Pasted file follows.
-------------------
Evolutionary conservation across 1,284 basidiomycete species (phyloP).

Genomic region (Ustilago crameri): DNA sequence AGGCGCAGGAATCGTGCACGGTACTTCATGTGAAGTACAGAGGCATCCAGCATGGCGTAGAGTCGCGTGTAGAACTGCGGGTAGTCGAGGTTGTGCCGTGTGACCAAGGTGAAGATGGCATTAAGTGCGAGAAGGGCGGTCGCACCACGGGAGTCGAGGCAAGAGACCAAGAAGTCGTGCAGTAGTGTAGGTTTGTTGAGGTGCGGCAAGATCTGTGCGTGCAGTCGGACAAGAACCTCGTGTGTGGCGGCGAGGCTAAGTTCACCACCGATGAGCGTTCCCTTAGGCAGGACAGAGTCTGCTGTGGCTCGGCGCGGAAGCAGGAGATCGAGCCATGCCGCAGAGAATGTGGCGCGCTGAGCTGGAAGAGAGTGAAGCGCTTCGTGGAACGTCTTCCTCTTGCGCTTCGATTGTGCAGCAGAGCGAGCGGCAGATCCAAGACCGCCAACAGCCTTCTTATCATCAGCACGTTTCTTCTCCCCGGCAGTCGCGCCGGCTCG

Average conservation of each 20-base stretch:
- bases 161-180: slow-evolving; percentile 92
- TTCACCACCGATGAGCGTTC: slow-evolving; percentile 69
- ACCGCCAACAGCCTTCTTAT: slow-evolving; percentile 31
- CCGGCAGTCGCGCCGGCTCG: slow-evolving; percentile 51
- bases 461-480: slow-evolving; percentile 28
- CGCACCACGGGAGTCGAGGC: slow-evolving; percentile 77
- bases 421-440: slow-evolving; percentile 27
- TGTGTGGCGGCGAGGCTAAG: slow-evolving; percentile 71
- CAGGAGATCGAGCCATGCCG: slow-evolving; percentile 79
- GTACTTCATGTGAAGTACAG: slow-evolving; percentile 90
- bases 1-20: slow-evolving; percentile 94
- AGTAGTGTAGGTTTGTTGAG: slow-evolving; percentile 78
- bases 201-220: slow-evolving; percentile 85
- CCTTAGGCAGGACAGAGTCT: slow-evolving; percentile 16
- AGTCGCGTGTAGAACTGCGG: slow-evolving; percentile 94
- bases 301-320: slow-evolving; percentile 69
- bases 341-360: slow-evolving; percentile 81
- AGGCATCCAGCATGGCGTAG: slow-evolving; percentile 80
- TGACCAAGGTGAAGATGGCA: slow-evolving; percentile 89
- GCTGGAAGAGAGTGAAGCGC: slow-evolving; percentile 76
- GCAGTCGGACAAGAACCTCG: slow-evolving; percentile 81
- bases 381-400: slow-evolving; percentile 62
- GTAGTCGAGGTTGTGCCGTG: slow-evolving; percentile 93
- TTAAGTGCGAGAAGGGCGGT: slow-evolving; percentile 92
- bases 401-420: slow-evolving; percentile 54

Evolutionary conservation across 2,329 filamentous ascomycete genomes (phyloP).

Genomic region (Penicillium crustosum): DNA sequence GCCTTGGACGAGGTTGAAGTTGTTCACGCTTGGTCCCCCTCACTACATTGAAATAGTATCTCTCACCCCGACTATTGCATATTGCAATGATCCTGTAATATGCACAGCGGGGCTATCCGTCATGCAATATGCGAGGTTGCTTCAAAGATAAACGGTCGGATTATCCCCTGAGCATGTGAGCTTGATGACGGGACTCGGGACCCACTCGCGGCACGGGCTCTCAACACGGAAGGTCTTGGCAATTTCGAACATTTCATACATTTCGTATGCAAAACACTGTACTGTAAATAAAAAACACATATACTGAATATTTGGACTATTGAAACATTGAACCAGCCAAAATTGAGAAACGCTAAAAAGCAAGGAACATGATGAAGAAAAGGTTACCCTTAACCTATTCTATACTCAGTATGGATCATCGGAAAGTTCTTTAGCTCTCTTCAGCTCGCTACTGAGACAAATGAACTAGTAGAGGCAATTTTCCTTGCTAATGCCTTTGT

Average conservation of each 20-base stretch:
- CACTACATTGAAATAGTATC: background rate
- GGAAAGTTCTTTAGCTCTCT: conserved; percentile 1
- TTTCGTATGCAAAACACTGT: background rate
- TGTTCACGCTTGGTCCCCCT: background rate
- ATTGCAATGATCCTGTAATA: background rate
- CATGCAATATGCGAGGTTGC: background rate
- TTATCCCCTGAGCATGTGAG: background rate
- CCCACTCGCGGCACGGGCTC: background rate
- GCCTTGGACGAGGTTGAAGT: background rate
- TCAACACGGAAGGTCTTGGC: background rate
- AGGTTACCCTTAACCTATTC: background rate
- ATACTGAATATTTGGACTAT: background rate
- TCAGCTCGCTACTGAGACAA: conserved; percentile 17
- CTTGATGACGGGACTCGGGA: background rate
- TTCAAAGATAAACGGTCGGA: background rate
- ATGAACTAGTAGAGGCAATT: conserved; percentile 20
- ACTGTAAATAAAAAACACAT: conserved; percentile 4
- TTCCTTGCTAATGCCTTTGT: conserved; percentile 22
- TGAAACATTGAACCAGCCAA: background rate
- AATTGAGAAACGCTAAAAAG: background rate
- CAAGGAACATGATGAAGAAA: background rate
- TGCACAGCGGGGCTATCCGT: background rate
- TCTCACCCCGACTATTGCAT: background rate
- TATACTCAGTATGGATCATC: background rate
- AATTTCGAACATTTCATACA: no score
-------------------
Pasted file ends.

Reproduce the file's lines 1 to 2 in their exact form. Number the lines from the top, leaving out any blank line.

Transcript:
Evolutionary conservation across 1,284 basidiomycete species (phyloP).

Genomic region (Ustilago crameri): DNA sequence AGGCGCAGGAATCGTGCACGGTACTTCATGTGAAGTACAGAGGCATCCAGCATGGCGTAGAGTCGCGTGTAGAACTGCGGGTAGTCGAGGTTGTGCCGTGTGACCAAGGTGAAGATGGCATTAAGTGCGAGAAGGGCGGTCGCACCACGGGAGTCGAGGCAAGAGACCAAGAAGTCGTGCAGTAGTGTAGGTTTGTTGAGGTGCGGCAAGATCTGTGCGTGCAGTCGGACAAGAACCTCGTGTGTGGCGGCGAGGCTAAGTTCACCACCGATGAGCGTTCCCTTAGGCAGGACAGAGTCTGCTGTGGCTCGGCGCGGAAGCAGGAGATCGAGCCATGCCGCAGAGAATGTGGCGCGCTGAGCTGGAAGAGAGTGAAGCGCTTCGTGGAACGTCTTCCTCTTGCGCTTCGATTGTGCAGCAGAGCGAGCGGCAGATCCAAGACCGCCAACAGCCTTCTTATCATCAGCACGTTTCTTCTCCCCGGCAGTCGCGCCGGCTCG